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Suppression of polyi:c-inducible gene expression by EP3 in murine conjunctival epithelium
© Ueta et al; licensee BioMed Central Ltd. 2014
Published: 17 March 2014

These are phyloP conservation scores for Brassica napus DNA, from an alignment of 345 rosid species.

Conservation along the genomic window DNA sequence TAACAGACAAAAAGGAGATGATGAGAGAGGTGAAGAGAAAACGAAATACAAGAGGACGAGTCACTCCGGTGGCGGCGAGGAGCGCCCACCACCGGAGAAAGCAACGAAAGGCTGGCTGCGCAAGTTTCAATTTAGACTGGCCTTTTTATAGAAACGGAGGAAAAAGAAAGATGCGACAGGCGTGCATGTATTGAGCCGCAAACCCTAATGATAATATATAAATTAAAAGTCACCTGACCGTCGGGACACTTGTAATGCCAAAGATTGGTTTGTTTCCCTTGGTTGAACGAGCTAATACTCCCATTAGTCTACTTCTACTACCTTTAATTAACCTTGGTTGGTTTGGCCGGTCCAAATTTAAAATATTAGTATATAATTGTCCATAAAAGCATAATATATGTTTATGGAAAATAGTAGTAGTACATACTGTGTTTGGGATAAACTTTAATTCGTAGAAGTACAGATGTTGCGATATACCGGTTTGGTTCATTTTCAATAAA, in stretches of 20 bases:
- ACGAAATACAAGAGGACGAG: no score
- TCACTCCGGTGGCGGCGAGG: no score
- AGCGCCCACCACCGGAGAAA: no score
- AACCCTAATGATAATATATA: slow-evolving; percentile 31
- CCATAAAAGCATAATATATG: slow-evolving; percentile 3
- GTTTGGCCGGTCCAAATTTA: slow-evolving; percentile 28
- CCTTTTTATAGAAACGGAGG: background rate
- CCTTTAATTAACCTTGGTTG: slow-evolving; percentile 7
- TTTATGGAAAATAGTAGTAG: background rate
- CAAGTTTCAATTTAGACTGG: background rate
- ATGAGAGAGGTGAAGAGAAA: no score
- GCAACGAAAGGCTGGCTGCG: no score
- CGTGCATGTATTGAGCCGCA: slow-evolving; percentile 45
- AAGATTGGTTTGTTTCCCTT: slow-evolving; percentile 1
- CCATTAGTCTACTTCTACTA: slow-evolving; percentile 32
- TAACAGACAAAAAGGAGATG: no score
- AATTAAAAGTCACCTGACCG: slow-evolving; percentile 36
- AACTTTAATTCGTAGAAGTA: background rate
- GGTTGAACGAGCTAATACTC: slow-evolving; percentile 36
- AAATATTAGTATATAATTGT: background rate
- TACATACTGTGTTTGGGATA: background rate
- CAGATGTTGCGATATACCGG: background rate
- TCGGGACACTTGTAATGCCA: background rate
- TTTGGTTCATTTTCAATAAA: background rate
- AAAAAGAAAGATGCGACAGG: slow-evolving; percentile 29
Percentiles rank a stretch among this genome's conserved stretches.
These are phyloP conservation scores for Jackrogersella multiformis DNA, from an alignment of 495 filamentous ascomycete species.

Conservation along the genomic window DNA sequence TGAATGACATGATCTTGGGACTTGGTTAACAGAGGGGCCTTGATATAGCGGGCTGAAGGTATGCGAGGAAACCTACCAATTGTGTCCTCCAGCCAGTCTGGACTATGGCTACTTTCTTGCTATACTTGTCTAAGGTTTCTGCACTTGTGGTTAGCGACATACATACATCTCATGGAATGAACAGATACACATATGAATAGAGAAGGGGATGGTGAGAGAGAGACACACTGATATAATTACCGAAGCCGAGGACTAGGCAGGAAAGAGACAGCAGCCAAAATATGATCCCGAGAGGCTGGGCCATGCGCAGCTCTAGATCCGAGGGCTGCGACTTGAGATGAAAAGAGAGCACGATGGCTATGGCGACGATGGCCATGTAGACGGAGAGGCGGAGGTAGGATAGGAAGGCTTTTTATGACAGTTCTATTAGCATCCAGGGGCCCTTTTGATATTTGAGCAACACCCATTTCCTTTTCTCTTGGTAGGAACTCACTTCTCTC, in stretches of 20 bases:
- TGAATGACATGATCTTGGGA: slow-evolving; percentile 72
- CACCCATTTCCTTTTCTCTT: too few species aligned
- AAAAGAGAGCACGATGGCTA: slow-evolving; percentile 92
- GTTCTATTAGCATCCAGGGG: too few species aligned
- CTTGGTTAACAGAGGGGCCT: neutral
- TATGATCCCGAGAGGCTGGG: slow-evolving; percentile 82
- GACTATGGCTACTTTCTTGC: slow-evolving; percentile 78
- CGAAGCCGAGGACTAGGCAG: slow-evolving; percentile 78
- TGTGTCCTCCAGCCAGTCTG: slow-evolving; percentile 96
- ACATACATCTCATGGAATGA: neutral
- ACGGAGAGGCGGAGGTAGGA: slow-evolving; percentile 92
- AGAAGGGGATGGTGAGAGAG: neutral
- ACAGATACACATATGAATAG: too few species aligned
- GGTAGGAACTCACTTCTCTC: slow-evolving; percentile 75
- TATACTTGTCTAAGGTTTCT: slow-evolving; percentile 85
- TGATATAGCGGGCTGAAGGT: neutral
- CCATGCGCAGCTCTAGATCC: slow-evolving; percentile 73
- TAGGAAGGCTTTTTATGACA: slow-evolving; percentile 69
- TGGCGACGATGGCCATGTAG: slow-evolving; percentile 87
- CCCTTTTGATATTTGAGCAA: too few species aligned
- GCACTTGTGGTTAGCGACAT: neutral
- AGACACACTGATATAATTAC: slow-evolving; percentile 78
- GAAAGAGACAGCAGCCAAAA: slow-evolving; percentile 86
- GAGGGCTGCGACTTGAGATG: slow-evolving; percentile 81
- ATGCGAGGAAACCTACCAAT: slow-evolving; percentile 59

We previously reported that EP3, a subtype of prostaglandin E2 receptors, negatively regulates eosinophilic infiltration in murine experimental allergic conjunctivitis induced by TLR3, which causes reduced eosinophilic conjunctival inflammation in TLR3/EP3 double knock-out (DKO) mice although in EP3-KO mice eosinophilic conjunctival inflammation is pronounced. We also documented that in human conjunctival epithelial cells, the EP3 agonist suppressed the production of cytokines such as CXCL10, CXCL11, IL6, CCL5, TSLP, and MCP-1 induced by polyI:C, a TLR3 ligand. EP3 was dominantly expressed in conjunctival epithelial cells, airway epithelial cells, and keratinocytes. To examine the effects of EP3 against polyI:C-inducible gene expression in conjunctival epithelium we performed gene expression analysis of the polyI:C-stimulated conjunctival epithelium in wild-type, EP3-KO-, and EP3/TLR3 DKO mice. Using GeneChip® we first examined the comprehensive effects of gene expression in polyI:C-stimulated conjunctival epithelium of wild-type mice. We found that after 6-hr stimulation, 31 transcripts were up-regulated more than 10-fold. Quantitative RT-PCR confirmed that 21 of the 31 transcripts were significantly (> 3-fold) up-regulated. Next, to identify the transcripts regulated by EP3 we compared the gene expression of these 21 transcripts in polyI:C stimulated conjunctival epithelium of wild-type and EP3-KO mice by quantitative RT-PCR. We found that all 21 transcripts were expressed significantly stronger in polyI:C stimulated conjunctival epithelium of EP3-KO mice. We also confirmed that the mRNA expression of these 21 transcripts was significantly reduced in polyI:C stimulated conjunctival epithelium of EP3/TLR3 DKO- compared to EP3- KO mice. GeneChip® analysis also showed that the number of 4 transcripts was more than 5 times greater in polyI:C stimulated conjunctival epithelium of EP3-KO- than wild-type mice although in wild-type mice these 4 transcripts were not significantly up-regulated after 6-hr polyI:C stimulation. Quantitative RT-PCR confirmed that the number of 2 of the 4 transcripts was more than 100-fold higher in polyI:C stimulated EP3 KO- than wild-type mice. In summary, we found that EP3 suppressed polyI:C, a TLR3 ligand, inducible genes in polyI:C stimulated murine conjunctival epithelium. Our findings suggest that EP3 and TLR3 in conjunctival epithelium play a critical role in regulating ocular surface inflammation.
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